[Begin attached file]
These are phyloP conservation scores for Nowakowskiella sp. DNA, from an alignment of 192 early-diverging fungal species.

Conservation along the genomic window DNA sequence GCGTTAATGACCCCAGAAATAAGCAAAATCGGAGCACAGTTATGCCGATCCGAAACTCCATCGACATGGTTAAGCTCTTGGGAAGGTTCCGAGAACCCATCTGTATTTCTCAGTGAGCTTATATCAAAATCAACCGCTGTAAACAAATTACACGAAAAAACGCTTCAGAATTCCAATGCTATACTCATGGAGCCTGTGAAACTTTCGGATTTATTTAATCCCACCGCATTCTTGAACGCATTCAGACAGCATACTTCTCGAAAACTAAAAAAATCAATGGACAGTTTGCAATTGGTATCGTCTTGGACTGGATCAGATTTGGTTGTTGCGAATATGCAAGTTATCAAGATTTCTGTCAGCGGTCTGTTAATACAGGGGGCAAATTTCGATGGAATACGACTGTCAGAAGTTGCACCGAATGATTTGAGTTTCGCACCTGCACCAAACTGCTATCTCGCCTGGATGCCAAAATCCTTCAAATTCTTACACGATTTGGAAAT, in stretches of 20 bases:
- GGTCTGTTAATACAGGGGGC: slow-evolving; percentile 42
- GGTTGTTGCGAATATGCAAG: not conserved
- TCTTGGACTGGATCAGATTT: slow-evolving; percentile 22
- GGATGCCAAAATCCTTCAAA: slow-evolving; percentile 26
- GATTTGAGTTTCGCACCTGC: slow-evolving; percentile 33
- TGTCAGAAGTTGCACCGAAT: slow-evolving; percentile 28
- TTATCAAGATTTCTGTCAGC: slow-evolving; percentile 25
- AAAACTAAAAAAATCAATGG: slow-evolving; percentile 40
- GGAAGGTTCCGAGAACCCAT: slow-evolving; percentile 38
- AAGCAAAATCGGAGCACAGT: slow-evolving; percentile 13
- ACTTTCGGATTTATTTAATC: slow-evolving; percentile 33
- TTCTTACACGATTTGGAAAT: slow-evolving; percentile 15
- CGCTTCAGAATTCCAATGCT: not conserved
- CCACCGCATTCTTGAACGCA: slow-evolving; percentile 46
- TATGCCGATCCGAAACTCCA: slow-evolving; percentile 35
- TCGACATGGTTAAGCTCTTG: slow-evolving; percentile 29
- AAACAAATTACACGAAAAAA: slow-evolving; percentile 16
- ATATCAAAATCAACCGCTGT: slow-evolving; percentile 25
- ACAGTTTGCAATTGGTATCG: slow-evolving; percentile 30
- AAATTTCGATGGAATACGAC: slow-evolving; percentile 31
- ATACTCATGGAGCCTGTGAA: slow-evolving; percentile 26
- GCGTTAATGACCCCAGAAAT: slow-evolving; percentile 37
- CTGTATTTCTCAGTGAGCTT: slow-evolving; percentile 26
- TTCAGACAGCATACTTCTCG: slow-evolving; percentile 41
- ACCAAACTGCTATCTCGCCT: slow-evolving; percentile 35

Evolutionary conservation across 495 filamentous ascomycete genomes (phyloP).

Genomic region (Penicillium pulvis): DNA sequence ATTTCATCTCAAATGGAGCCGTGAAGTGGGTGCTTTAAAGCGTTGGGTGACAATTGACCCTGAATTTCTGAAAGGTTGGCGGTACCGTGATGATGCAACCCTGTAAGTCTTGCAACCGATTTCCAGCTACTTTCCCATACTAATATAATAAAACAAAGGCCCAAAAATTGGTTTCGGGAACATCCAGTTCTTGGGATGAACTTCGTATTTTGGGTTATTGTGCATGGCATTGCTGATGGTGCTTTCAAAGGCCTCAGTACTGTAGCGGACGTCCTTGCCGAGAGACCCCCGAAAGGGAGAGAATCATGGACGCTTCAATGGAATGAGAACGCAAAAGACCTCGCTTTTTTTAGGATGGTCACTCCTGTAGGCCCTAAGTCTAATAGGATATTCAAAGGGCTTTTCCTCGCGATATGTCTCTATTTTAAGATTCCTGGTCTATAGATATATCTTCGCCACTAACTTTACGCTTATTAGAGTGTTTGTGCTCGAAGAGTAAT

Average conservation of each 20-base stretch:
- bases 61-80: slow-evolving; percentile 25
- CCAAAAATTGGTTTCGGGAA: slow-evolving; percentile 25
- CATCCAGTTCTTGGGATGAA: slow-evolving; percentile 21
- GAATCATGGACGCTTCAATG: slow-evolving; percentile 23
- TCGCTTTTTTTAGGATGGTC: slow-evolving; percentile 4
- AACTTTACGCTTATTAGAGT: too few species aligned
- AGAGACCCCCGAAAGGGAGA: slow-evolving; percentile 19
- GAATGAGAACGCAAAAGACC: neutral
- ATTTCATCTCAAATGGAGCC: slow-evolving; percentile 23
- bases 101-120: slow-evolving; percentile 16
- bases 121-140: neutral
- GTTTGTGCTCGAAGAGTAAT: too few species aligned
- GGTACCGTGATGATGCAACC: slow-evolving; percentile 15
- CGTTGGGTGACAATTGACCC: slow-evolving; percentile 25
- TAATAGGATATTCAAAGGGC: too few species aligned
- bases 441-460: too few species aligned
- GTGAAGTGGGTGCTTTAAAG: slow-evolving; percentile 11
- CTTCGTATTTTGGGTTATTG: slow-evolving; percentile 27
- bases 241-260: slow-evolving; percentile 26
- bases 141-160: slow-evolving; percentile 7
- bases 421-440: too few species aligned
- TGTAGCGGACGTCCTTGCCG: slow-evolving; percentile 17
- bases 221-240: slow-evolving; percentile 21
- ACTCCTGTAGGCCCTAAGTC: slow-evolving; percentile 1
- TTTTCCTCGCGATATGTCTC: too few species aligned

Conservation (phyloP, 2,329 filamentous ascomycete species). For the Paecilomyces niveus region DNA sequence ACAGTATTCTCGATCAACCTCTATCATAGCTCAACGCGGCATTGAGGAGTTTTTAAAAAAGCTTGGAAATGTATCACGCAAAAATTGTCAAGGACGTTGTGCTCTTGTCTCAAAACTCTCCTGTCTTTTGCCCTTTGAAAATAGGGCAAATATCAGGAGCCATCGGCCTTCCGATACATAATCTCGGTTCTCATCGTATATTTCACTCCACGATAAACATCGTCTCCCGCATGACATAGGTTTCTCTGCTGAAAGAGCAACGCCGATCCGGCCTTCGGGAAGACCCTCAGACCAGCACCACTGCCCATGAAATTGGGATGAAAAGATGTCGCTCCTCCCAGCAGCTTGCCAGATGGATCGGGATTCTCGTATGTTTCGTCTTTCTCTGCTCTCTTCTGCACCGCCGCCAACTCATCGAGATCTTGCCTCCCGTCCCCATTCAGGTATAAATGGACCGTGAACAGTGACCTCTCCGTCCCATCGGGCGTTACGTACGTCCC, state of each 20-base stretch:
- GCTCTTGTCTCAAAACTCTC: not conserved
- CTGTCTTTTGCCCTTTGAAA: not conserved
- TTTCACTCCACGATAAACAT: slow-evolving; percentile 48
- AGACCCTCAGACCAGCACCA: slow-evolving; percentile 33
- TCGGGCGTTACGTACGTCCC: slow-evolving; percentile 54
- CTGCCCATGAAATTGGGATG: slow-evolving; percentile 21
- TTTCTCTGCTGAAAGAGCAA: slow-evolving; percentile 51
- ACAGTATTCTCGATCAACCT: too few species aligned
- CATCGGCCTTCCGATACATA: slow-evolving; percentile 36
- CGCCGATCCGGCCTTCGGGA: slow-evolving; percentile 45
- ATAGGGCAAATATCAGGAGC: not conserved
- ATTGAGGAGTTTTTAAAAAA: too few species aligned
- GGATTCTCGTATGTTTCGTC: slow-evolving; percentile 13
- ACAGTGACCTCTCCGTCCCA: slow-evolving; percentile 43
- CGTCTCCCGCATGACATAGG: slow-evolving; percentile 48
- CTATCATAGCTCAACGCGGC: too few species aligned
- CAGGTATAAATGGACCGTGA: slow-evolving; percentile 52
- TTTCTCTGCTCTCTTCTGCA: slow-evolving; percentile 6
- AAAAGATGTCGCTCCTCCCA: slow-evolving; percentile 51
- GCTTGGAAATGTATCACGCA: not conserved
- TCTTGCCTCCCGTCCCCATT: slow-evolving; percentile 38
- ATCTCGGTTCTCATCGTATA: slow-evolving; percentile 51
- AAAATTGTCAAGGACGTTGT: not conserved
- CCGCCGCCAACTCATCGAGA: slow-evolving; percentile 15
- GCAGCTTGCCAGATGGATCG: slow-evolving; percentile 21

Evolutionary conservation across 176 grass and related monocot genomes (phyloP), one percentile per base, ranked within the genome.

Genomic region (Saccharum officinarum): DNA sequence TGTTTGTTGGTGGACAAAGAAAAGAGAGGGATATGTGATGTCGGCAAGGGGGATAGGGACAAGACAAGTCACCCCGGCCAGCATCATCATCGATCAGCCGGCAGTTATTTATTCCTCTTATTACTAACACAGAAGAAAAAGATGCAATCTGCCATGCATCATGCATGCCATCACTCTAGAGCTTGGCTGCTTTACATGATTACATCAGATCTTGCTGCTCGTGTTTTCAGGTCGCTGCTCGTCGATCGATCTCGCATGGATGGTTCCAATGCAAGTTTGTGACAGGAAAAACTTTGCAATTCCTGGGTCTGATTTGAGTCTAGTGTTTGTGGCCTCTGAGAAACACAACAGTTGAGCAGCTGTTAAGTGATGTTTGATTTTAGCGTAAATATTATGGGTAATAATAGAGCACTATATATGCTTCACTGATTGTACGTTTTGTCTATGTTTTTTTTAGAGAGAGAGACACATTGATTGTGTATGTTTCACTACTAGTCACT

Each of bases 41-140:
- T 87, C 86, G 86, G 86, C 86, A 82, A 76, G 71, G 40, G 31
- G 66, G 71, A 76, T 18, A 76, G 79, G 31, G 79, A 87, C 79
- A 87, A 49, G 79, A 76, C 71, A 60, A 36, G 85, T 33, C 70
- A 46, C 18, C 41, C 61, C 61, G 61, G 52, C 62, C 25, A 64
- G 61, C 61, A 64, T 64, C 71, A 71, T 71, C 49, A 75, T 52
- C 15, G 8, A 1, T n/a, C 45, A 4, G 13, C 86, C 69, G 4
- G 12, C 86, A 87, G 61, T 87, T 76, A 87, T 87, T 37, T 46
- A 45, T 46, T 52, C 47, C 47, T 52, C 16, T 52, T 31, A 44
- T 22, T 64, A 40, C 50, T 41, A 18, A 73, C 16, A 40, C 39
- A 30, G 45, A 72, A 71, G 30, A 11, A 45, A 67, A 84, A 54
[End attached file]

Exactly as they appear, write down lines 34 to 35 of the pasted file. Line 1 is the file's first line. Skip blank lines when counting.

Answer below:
- GAATCATGGACGCTTCAATG: slow-evolving; percentile 23
- TCGCTTTTTTTAGGATGGTC: slow-evolving; percentile 4